Ask Chef Phyllis:
I’m not in the habit of using just chicken breasts or parts and need to find a good recipe for whole chicken. I know how to cut it up, if need be. I’ve heard of a chicken in milk recipe from a neighbor and had something like it in Spain, but the meat was pork. Does any of this sound familiar? I looked for it on the internet and don’t know which one to cook. I want a dish that’s delicious, really unique, and easy. Can you help?
—Teresa Juanita Hall, Brooklyn, MD
As many of you know, I authored a book for the slow cooker. The Slow Cook Gourmet debuted in 2016, and I admit that it’s really meant for someone who knows their way around the kitchen and understands complex, even sophisticated, recipes and techniques. So I began making easier, everyday recipes for the busy family, using a slow cooker as a second pair of hands and big time saver. Teresa, your letter inspired this post.
In a perfect world, more people would choose to buy a whole chicken and use the slow cooker to save themselves some time and a lot of effort. A whole bird is economical, no matter its size, and you can use every morsel of it.
At the turn of the last century, the farm wife wouldn’t consider only using chicken breasts for the family’s dinner. She had a whole bird right there and knew the value of that whole chicken.
What a feast a roasted chicken is with farm-fresh vegetables for Sunday dinner.
Today, a whole organic bird, minimally processed, and raised without pesticides or hormones, costs around $1.99 or less per pound. If prudent, you’d shop when it’s on sale and purchase a second bird to freeze as well. Boneless and skinless chicken breasts are pricey, sometimes $4.00 to $7.00 per pound. They’re a “use once” meat and an-easy-to-overcook protein.
This recipe requires a whole chicken with garlic, lemon, table cream or milk, sage, and cinnamon. It’s a slow cooker dish without any fuss. I wish to mention that lemon makes milk curdle. If this bothers you, substitute cream as I did, as the higher fat content eliminates the separation of curds and whey separation. What a one-pot wonder!
The finished chicken is ready to serve and pull-apart tender. It has a rich cream sauce, which is suitable for a green vegetable like Swiss chard, baby spinach, or haricots/French green beans. I chose wilted baby spinach with some cream sauce and soft garlic cloves squeezed out of their jackets.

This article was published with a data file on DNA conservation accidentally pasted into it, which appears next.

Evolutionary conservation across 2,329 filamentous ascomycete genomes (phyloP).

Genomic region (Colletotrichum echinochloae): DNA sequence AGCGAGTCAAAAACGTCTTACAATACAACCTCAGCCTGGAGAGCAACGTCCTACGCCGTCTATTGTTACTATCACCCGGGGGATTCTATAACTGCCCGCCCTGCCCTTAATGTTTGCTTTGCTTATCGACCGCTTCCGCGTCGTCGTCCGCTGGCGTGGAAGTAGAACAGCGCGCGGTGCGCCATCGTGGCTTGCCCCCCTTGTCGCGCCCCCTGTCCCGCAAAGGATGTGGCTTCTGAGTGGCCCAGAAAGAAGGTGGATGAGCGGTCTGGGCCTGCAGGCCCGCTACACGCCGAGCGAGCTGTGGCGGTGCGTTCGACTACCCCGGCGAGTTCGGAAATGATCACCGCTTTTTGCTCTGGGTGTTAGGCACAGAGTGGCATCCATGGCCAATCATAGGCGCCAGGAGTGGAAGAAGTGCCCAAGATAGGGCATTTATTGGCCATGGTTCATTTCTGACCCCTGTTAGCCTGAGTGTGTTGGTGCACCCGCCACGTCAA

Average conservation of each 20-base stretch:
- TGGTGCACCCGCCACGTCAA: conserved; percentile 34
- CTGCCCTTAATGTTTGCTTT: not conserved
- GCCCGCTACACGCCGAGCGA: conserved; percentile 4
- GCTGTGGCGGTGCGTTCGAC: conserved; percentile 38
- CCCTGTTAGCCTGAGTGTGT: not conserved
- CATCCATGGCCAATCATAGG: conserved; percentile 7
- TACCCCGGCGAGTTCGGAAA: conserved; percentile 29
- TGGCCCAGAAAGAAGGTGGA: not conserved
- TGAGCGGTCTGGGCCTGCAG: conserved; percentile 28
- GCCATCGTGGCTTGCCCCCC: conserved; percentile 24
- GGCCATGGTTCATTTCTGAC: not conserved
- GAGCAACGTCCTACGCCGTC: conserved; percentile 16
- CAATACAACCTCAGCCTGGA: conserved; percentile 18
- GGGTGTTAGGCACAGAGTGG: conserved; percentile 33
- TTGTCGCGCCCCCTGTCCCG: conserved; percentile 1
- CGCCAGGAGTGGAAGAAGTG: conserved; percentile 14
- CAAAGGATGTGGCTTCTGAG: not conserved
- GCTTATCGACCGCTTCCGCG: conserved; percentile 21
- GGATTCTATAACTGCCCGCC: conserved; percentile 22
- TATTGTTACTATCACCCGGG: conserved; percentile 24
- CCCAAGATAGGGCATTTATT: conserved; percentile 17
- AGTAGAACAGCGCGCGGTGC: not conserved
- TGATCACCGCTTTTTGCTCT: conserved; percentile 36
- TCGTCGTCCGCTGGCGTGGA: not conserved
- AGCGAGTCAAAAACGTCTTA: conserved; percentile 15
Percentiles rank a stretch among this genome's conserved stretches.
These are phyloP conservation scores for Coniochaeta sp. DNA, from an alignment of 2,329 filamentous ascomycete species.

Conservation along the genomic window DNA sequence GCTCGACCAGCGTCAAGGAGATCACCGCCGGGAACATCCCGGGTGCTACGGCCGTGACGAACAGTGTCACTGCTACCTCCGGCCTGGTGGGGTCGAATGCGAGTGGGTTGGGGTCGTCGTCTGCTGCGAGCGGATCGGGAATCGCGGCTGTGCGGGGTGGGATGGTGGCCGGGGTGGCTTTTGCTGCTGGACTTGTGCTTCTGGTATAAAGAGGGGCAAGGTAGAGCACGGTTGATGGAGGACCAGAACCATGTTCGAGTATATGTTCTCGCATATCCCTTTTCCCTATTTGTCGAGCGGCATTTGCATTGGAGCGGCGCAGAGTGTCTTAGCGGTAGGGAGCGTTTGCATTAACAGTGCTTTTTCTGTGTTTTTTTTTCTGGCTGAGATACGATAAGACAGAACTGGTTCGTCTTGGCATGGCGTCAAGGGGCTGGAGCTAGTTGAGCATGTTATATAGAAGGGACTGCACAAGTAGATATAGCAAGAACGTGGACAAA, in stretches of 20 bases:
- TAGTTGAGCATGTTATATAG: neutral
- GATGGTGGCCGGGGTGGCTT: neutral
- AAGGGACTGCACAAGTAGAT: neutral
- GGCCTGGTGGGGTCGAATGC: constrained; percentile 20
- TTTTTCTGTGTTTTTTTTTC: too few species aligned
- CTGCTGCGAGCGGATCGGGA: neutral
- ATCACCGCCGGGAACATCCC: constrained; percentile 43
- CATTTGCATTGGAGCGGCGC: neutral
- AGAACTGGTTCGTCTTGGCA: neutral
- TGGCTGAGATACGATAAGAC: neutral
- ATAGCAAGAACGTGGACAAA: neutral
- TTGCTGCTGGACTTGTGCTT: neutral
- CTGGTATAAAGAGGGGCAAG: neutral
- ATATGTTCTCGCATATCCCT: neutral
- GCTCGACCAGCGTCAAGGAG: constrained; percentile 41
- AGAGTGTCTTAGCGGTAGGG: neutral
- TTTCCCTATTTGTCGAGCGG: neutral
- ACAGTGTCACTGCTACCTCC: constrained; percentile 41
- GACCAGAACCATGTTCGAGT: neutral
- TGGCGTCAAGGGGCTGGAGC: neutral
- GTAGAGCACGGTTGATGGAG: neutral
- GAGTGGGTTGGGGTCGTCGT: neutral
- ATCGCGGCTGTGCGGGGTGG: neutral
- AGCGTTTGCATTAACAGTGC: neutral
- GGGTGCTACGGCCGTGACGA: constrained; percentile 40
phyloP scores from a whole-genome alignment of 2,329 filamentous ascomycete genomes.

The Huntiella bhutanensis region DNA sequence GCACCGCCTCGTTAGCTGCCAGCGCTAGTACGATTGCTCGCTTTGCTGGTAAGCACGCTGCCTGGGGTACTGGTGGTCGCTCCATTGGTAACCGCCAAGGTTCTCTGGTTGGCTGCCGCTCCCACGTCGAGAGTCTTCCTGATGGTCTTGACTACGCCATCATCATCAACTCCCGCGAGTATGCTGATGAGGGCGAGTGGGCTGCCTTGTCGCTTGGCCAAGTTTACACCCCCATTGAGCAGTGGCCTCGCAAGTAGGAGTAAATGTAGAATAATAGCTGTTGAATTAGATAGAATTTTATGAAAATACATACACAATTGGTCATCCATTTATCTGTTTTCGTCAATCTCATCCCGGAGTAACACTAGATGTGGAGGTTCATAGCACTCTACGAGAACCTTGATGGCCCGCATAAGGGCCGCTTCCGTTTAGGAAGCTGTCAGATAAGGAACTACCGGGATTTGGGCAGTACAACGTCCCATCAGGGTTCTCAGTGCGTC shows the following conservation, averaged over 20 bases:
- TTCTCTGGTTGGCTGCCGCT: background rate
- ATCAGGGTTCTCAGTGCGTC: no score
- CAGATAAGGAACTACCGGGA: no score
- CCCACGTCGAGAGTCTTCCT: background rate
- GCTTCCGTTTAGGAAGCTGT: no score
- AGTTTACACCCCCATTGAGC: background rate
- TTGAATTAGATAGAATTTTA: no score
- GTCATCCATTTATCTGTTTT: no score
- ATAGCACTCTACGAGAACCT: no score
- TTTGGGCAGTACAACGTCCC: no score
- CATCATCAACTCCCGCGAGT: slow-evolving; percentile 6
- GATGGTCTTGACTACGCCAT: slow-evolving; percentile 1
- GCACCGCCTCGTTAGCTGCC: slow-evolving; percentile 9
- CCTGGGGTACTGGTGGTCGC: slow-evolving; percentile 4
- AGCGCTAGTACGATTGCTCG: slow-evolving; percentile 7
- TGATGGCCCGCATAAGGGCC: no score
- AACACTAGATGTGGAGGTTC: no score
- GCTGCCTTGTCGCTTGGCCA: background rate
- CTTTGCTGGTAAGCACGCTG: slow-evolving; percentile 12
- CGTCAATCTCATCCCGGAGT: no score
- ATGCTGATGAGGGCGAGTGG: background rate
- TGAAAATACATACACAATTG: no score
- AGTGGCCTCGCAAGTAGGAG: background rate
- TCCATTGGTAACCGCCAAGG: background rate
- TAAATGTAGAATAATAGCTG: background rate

Slow Cooker Chicken in Milk
A 5-lb. chicken serves 4 generously, with two leg and thigh sections and two breast and wing sections.
1 organic roasting chicken, about 3½–5 lbs., cleaned and washed
3 tablespoons butter
3 tablespoons olive oil
2 lemons, halved and zested
10 cloves garlic, left in their jackets
1 bunch fresh sage (preferred) or 1 tablespoon dried sage, rubbed through your hands to release the oils
1 pint table cream (preferred) or 1 pint whole milk
½ cinnamon stick (optional)
- Clean chicken cavity with salt and plenty of water. Remove lung (a dark purplish colored organ inside the cavity, near the tail) from the back and discard it, then rinse the area with salt and water. Pat chicken dry chicken with paper towels.
- Heat slow cooker to high setting. Add butter and oil. Add lemon zest (or zest lemons right into butter/oil mixture).
- Lay chicken breast-down in slow cooker and cook 10 minutes, then turn chicken breast-side up.
- Add all other ingredients in order given, placing cut lemons alongside chicken.
- Turn slow cooker to low. Cook 6–8 hours, depending on size of bird. Rest 10 minutes to let chicken cool.
- To serve, use a wide soup bowl. Place a dark green, slightly cooked vegetable of your choice in bowl, pull apart a section of chicken, and spoon some hot cream from bottom of pot and a few cloves of garlic to cover. The soft, creamy garlic is sweet and easily squeezed out of its jacket for spreading on greens.
Chef’s note: This unique dish satisfies some primal instinct. I just love pulling the chicken apart. I chose baby spinach. Don’t bother cooking it—the hot cream sauce and chicken is enough to wilt it while leaving a little crunch. You have to try this dish to believe it.
Image from Phyllis Quinn.